Well, fun’s fun, but I think I’ll stick to my longtime plan, namely, live the life, try to be decent toward people and small animals, and let the universe take care of itself.

So far so good, I might add.


Saturday, December 03, 2011

Maybe, but...

I’ll come clean: I have seen neither The Help nor After Armageddon. So perhaps the two are more alike than I suspect. That said, I was somewhat surprised to encounter this earlier today at DeepDiscount.com:


To be fair, it doesn’t tell me that my interest in The Help causes the folds at DeepDiscount.com to think I’d be interested in After Armageddon (”What have past acts of destruction taught us about what will happen to mankind after the apocalypse?” Well, probably that I’d rather not be around to find out)—it merely says “You might also be interested in”, as if they’re just pulling an idea out of the air. Sort of like those odd promos on AMC that are along the lines of “If you’re enjoying Back to the Future, stay tuned for Texas Chainsaw Massacre.”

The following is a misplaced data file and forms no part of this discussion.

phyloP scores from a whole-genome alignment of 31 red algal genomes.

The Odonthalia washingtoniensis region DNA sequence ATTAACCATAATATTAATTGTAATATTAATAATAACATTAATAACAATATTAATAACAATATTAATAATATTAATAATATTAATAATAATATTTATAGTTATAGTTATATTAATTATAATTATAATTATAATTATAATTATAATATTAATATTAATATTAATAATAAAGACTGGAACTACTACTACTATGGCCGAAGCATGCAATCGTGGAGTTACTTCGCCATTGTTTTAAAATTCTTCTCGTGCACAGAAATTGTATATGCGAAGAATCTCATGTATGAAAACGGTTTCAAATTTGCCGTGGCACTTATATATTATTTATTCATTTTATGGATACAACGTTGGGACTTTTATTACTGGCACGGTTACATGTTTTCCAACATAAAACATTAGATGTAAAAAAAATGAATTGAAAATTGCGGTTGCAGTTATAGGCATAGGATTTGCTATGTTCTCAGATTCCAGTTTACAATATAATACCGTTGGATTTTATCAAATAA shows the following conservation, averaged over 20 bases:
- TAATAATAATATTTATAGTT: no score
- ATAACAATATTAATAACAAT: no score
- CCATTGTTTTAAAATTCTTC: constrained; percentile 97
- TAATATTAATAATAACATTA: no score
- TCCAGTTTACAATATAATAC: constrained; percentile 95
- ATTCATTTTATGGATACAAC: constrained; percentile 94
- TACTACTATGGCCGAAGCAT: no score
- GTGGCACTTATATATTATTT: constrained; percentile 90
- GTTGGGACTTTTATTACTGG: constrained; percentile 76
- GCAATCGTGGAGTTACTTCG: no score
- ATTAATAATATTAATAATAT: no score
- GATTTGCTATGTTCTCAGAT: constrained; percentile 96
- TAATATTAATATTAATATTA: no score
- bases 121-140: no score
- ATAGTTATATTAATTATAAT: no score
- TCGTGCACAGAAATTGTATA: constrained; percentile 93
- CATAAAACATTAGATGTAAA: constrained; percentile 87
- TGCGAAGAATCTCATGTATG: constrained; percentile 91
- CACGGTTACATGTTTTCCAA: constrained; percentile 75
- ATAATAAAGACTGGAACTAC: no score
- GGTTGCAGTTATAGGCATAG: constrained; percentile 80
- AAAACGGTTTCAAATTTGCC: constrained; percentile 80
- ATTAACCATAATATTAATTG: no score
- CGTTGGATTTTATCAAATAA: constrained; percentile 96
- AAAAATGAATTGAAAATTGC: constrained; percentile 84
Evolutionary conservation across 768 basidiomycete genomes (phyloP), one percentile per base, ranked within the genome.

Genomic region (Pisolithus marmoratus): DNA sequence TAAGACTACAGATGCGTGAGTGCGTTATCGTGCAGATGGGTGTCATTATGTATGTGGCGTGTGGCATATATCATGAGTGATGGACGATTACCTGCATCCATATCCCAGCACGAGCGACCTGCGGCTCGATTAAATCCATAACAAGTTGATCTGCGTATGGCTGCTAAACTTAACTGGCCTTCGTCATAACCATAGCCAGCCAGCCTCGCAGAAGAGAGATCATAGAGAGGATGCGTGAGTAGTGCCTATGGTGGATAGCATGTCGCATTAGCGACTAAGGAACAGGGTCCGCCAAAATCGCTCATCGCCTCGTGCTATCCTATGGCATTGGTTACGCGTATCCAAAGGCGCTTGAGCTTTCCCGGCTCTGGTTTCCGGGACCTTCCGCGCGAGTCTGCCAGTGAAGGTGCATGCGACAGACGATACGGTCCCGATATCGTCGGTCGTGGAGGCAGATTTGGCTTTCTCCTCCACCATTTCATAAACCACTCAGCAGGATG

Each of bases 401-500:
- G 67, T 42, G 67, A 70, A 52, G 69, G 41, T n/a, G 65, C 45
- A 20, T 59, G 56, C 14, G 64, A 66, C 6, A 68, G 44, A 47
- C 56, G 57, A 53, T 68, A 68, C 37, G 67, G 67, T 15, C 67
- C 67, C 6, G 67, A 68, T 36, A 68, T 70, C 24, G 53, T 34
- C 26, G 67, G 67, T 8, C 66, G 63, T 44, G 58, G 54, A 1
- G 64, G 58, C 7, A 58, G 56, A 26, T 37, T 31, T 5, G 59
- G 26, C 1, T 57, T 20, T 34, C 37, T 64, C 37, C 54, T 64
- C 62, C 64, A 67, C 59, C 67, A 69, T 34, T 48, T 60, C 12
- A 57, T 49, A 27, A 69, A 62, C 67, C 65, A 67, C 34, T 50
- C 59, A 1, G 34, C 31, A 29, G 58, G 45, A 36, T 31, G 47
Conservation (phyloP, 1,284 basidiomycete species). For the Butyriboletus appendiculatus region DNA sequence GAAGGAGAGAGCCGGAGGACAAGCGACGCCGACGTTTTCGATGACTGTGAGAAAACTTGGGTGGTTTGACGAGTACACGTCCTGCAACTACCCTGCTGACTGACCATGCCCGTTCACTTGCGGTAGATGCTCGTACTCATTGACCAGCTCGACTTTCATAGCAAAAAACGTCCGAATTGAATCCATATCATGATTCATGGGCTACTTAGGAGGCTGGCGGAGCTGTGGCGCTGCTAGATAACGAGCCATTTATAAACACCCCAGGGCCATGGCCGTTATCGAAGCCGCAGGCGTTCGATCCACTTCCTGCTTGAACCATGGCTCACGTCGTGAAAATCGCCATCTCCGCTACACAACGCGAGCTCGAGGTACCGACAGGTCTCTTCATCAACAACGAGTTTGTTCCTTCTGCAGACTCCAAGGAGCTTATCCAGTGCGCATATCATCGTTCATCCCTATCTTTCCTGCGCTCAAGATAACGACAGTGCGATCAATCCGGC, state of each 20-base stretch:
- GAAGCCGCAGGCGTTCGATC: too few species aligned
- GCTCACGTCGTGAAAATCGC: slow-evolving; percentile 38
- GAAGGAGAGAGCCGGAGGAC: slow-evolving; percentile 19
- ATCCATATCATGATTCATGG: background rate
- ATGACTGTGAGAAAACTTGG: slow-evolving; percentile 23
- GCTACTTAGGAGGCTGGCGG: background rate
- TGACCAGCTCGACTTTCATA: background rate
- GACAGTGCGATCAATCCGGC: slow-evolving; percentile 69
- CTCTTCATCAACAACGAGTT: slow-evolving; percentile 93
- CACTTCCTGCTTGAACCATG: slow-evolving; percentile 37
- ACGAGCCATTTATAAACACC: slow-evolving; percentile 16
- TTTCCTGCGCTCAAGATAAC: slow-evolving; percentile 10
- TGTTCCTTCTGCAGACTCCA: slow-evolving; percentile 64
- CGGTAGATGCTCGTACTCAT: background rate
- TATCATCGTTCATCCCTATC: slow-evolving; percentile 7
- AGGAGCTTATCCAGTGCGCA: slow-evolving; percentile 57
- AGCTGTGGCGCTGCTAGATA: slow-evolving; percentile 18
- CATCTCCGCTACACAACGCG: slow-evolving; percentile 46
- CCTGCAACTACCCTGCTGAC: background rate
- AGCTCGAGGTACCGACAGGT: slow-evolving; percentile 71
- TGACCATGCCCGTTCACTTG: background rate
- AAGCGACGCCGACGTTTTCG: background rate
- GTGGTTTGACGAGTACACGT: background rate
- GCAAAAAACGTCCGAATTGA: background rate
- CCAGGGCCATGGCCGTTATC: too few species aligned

Or maybe DeepDiscount.com’s recommendations are based on one of their people saying, “Hey, what do you think we should recommend to this guy?” and someone else saying, “I bet he has pretty eclectic tastes. If he’s interested in The Help, maybe he’d like Texas Chainsaw Massacre,” and someone else says, “Nah, The Help is based on a best-selling novel; he’d want something highbrow like After Armageddon,” and someone else says, “After Armageddon is highbrow?” and the other guy says, “It was on The History Channel!” and the other other guy says, “So what?  So is Ax Men,” and the first guy says, “Okay, done, I just recommended After Armageddon. Hey, this lady’s looking at The Singing Nun, what else should we recommend to her?” And so on.